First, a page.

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The newspaper freed from news

This week's news that Bonnier's free daily City would go non-daily from next month on, and reduce its publishing days to Mondays, Wednesdays and Thursday, had many industry experts scratching their heads - not to mention competitors Metro International and Schibsted, now on the same team of course, cheering.

The "new" City will have different themes for each publishing day: Mondays will be devoted to "living", and focus on career, family, relations and private economy; Wednesdays will be "trend-day" and focus on health, fashion etc; Thursdays will be dedicated to the upcoming weekend and have content on entertainment, culture and sport, according to Dagens Media.

One media agancy proclaimed it a great move that should have been made earlier, a move that would make it easier to target advertisement, plenty of others, mostly media commentators, said it was the beginning of the end for the freesheet, Svenska Dagbladet's Martin Jönsson called it a lesson in "the art of almost closing down a newspaper."

For my own part, I can't imagine why I'd want to read a magazine in newspaper format on my way to or from work, when I hardly find time to fit in all the news I'd like to skim through in a normal workday. But then that might just be me, some might find it a welcome distraction from all the bad news the media does tend to have an affinity for.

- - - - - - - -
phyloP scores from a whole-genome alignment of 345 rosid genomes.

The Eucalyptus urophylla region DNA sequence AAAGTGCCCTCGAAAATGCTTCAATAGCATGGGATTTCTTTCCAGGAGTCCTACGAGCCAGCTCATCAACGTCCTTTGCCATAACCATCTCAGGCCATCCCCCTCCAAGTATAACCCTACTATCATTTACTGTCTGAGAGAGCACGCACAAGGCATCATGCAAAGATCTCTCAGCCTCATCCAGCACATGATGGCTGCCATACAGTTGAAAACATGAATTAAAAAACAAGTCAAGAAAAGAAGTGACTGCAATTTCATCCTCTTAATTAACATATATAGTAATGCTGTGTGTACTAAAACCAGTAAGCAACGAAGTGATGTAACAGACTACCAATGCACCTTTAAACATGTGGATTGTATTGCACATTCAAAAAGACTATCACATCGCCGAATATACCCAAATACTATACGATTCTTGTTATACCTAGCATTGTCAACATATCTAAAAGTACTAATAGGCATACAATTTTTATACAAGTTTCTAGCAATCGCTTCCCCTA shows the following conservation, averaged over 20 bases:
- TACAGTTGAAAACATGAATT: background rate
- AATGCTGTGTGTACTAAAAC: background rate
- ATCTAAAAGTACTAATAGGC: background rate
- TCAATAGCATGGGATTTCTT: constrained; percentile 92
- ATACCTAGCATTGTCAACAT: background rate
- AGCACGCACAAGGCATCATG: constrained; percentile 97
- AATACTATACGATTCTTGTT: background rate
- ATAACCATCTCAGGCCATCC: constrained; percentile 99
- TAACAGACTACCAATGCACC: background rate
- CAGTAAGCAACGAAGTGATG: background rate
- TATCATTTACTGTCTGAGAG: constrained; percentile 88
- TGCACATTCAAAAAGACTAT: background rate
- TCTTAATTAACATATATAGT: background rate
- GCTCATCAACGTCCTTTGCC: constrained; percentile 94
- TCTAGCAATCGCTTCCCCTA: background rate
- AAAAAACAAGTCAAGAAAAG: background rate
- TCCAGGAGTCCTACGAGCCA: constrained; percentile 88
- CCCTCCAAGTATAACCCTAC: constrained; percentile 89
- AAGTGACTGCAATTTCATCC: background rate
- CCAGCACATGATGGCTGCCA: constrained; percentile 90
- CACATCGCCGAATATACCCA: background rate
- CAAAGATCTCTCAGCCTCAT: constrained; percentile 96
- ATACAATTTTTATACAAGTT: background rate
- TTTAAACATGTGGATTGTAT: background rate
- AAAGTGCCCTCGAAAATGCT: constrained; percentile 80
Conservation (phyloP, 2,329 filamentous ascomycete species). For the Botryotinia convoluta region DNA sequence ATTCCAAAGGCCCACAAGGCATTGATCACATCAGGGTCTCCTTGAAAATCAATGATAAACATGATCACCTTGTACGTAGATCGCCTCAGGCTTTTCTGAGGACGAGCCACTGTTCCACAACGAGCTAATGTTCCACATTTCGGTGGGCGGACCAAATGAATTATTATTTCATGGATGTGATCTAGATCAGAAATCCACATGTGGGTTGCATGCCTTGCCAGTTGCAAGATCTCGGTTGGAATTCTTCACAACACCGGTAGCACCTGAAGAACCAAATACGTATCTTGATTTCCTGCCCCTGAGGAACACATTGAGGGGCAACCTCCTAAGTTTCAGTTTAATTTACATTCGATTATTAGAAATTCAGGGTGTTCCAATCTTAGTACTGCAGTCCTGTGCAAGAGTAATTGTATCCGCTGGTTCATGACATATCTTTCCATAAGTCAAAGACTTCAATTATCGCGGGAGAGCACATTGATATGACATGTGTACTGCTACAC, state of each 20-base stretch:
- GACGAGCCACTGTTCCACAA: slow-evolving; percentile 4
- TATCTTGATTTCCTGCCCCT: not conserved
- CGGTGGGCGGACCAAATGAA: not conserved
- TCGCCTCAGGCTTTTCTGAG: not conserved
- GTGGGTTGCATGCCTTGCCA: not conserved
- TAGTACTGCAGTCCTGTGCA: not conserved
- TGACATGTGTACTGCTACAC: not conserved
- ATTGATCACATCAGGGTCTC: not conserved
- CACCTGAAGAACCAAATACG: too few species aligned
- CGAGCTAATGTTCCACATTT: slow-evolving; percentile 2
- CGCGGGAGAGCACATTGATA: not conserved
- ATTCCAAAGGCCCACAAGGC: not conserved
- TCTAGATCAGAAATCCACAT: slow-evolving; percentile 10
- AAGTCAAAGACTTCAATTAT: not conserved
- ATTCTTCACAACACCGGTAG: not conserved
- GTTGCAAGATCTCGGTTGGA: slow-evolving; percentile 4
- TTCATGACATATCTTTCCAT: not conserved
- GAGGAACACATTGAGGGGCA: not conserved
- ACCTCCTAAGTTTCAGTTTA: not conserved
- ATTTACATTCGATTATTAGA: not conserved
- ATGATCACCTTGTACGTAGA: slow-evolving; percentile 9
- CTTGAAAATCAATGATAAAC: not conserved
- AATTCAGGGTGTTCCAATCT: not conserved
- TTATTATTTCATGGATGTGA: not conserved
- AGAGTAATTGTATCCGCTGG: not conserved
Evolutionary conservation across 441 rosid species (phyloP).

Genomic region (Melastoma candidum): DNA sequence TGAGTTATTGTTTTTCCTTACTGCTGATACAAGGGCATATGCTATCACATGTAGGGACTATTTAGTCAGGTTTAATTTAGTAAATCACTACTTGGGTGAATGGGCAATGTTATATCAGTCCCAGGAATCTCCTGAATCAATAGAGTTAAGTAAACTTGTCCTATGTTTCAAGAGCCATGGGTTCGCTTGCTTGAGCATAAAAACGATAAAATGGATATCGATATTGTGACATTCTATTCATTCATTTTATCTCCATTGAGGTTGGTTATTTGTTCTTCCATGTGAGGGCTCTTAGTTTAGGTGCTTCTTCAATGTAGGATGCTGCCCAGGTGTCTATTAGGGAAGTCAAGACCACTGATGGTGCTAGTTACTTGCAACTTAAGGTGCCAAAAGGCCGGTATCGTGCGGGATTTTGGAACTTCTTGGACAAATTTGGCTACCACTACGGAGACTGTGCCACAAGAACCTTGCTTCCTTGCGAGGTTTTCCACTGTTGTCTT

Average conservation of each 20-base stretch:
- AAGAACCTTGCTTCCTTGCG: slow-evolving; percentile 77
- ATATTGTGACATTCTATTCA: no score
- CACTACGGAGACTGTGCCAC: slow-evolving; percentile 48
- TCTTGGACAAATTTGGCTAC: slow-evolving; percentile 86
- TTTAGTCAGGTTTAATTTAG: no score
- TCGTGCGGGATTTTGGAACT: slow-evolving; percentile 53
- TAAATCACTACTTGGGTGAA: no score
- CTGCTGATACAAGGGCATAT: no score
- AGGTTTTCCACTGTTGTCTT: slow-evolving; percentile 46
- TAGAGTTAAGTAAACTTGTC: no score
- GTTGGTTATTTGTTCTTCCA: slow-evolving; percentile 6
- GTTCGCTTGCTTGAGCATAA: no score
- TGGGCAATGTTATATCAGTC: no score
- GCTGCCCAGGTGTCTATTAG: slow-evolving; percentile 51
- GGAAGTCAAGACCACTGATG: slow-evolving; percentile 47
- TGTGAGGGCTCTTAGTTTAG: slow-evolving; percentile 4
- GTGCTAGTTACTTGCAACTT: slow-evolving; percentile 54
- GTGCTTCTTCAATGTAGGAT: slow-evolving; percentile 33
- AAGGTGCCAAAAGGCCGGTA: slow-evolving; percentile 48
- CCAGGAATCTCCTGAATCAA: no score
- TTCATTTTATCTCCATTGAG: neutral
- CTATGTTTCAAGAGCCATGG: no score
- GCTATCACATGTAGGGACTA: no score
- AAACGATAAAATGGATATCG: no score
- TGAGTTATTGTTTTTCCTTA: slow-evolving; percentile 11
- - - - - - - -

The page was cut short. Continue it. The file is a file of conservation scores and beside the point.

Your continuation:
I think it's a very interesting move. I seriously doubt whether people scan all the freesheets because they are really news junkies or because there's no other free alternative of a decent quality available?

Well, if there was such an alternative, it would be really interesting to see it unfold. Lets wait a while to pass judgement on that one :-).

Indeed, I'm very aware that I can't assume other people's response to this is similar to my one, as mine is very much dictated by my professional obsession:-) The funny thing is, when I lived in London, before London Lite and its competitor werelaunched, but Metro was def. an option, my reading of choice on the tube was books rather than freesheets. These days I always pick up freesheets when I'm in London, Copenhagen, Stockholm etc, but is I were to live in London again I think I'd quickly go back to books.

I see no reason why free magazines wouldn't work. Sport, the Paris-born monthly, seems to do quite well.

What I don't understand, though, is why they'd publish all three magazines under the same brand and distribute it on the same spots...

Niclas, I didn't know you had your own blog. Been checking your posts at L’Observatoire des medias and somtimes at OJB, will add to newsreader (though eloquence in French usually escapes me, due to my own limited grasp of the language, I do get the gist of it)

Hi Kristine,

Thanks for your kind words!

I'll try to post more in English if I know you're reading it :)

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